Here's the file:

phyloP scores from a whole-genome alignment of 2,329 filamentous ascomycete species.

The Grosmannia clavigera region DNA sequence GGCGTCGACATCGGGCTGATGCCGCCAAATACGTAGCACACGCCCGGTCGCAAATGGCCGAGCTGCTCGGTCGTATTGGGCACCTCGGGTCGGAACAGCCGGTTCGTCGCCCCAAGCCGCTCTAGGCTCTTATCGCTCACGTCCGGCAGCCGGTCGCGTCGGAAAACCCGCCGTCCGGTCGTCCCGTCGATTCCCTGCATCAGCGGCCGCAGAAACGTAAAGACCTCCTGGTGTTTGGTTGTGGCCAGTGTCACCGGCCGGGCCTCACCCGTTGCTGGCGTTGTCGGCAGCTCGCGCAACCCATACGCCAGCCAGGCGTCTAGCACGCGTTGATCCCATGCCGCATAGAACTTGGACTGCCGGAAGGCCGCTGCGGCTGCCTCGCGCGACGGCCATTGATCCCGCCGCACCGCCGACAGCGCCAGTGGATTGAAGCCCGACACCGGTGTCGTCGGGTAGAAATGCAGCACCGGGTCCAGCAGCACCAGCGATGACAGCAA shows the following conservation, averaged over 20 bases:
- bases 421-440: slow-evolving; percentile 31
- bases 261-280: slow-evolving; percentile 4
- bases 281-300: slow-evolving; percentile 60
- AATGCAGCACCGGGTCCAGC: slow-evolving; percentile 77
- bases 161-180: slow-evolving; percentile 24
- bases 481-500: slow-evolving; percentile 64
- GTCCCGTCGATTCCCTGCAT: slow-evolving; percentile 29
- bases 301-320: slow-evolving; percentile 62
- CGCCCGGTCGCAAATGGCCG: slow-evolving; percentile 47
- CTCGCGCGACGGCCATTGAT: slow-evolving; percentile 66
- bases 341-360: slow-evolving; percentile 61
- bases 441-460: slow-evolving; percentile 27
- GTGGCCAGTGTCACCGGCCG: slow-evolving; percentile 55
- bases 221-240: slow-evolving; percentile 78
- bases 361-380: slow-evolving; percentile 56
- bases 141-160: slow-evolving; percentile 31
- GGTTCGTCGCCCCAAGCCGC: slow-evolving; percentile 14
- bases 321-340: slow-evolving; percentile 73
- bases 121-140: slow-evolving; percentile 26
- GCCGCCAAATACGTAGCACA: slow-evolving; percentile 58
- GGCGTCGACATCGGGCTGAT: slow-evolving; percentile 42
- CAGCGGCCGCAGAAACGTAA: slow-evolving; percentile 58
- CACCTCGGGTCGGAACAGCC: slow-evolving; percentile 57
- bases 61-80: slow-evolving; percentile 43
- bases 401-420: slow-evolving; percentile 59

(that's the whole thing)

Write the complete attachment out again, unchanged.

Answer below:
phyloP scores from a whole-genome alignment of 2,329 filamentous ascomycete species.

The Grosmannia clavigera region DNA sequence GGCGTCGACATCGGGCTGATGCCGCCAAATACGTAGCACACGCCCGGTCGCAAATGGCCGAGCTGCTCGGTCGTATTGGGCACCTCGGGTCGGAACAGCCGGTTCGTCGCCCCAAGCCGCTCTAGGCTCTTATCGCTCACGTCCGGCAGCCGGTCGCGTCGGAAAACCCGCCGTCCGGTCGTCCCGTCGATTCCCTGCATCAGCGGCCGCAGAAACGTAAAGACCTCCTGGTGTTTGGTTGTGGCCAGTGTCACCGGCCGGGCCTCACCCGTTGCTGGCGTTGTCGGCAGCTCGCGCAACCCATACGCCAGCCAGGCGTCTAGCACGCGTTGATCCCATGCCGCATAGAACTTGGACTGCCGGAAGGCCGCTGCGGCTGCCTCGCGCGACGGCCATTGATCCCGCCGCACCGCCGACAGCGCCAGTGGATTGAAGCCCGACACCGGTGTCGTCGGGTAGAAATGCAGCACCGGGTCCAGCAGCACCAGCGATGACAGCAA shows the following conservation, averaged over 20 bases:
- bases 421-440: slow-evolving; percentile 31
- bases 261-280: slow-evolving; percentile 4
- bases 281-300: slow-evolving; percentile 60
- AATGCAGCACCGGGTCCAGC: slow-evolving; percentile 77
- bases 161-180: slow-evolving; percentile 24
- bases 481-500: slow-evolving; percentile 64
- GTCCCGTCGATTCCCTGCAT: slow-evolving; percentile 29
- bases 301-320: slow-evolving; percentile 62
- CGCCCGGTCGCAAATGGCCG: slow-evolving; percentile 47
- CTCGCGCGACGGCCATTGAT: slow-evolving; percentile 66
- bases 341-360: slow-evolving; percentile 61
- bases 441-460: slow-evolving; percentile 27
- GTGGCCAGTGTCACCGGCCG: slow-evolving; percentile 55
- bases 221-240: slow-evolving; percentile 78
- bases 361-380: slow-evolving; percentile 56
- bases 141-160: slow-evolving; percentile 31
- GGTTCGTCGCCCCAAGCCGC: slow-evolving; percentile 14
- bases 321-340: slow-evolving; percentile 73
- bases 121-140: slow-evolving; percentile 26
- GCCGCCAAATACGTAGCACA: slow-evolving; percentile 58
- GGCGTCGACATCGGGCTGAT: slow-evolving; percentile 42
- CAGCGGCCGCAGAAACGTAA: slow-evolving; percentile 58
- CACCTCGGGTCGGAACAGCC: slow-evolving; percentile 57
- bases 61-80: slow-evolving; percentile 43
- bases 401-420: slow-evolving; percentile 59